TERTC is comprised of several research divisions:

Clinical Research Facility

The University of Houston College of Optometry (UHCO) has developed one of the largest clinical facilities of its kind. The College contains more than 133,000 square feet of health related science and research space and the University Eye Institute maintains seven clinics:

Altogether, our seven clinics serve a diverse population of over 40,000 patients a year. TERTC also has the ability to reach special patient and ethnic populations within the Texas Medic Center (TMC) and the greater Houston metropolitan region. In the clinical setting, we have access to the latest clinical techniques and the most advanced clinical technology. We have the latest corneal topography equipment, video/biomicroscopy camera instruments, confocal microscopy, tear clearance and osmometer.

The TERTC Clinical Research Facility has recently moved into a dedicated space adjacent to the Cornea and Contact Lens Service area of the UHCO University Eye Institute. The new refurbished space will allow TERTC the opportunity to expand its clinical research services. The space includes the TERTC administrative office and five exam rooms. Each room has the latest clinical equipment and were specially designed with consultation from TERTC personnel.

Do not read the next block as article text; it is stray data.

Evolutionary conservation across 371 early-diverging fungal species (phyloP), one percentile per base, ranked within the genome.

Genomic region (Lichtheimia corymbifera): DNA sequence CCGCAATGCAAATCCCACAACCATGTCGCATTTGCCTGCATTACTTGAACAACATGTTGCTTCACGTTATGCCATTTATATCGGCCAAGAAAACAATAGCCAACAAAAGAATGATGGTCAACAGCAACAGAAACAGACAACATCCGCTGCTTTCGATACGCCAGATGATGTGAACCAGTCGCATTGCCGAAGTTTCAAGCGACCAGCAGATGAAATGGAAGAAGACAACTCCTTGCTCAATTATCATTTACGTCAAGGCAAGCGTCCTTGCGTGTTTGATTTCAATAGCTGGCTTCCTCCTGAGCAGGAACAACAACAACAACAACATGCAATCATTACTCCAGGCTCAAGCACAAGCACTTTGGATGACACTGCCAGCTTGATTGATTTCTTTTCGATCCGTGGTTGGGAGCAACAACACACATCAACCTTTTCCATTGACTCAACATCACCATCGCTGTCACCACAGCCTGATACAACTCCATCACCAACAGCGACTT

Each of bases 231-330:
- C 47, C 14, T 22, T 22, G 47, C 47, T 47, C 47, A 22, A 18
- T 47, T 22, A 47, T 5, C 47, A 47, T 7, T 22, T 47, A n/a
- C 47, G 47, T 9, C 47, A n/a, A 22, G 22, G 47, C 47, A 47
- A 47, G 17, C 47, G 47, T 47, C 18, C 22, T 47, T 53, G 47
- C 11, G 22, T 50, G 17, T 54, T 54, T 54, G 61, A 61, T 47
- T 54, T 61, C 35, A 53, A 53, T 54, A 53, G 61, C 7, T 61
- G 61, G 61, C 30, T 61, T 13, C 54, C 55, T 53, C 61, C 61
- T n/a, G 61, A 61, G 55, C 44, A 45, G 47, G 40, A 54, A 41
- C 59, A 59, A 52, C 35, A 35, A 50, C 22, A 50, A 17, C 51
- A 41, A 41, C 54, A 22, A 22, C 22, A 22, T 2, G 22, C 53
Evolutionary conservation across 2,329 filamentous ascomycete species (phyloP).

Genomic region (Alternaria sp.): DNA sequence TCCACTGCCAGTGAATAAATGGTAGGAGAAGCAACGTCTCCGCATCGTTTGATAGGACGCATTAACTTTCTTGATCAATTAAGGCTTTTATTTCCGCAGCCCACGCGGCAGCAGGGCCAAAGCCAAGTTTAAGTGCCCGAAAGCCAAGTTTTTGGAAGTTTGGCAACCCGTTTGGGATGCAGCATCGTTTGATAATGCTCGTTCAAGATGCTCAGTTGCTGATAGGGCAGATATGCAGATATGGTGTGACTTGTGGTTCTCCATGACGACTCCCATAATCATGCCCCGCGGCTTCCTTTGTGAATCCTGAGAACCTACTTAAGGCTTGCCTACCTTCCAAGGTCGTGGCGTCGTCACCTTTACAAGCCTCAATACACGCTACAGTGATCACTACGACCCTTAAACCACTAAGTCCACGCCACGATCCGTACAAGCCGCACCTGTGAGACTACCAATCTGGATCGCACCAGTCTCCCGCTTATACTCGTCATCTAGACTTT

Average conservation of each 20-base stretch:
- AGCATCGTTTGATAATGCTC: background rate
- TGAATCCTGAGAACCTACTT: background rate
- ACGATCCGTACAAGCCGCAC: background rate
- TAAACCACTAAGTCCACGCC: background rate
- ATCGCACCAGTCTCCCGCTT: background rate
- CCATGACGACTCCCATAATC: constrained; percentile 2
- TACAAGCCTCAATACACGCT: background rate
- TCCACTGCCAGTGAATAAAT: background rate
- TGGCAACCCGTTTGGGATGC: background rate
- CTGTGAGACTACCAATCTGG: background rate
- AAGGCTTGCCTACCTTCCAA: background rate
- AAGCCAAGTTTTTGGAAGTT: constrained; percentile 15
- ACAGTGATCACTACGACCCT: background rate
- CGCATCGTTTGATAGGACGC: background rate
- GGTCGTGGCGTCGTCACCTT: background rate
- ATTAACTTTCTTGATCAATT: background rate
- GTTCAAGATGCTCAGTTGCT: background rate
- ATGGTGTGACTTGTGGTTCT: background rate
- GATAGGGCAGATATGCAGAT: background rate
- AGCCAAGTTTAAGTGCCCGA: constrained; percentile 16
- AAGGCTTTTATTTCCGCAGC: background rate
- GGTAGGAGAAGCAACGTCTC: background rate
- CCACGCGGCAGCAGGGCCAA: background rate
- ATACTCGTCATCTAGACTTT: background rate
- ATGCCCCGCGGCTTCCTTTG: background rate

Anatomy and Pathology Laboratory

Since 1976, UHCO has maintained a state-of-the-art histology laboratory housing an electron microscope laboratory with highly trained staff. In 2005, UHCO upgraded the JEOL 100C Transmission Electron Microscope with a new, state of the art instrument (FEI). The laboratory maintains comprehensive and up-to-date auxiliary instrumentation for histological work. Moreover, UHCO has invested in sophisticated computer hardware and software that allows for high-resolution image capture and manipulation in morphometric analysis of tissues.

The UHCO anatomy and Pathology Laboratory, with its research and full-time staff, is recognized globally for the high quality of its work and the research techniques it has developed. The TERTC research in these laboratories covers a broad spectrum of interests ranging from Anatomy, Pathology, and Toxicology.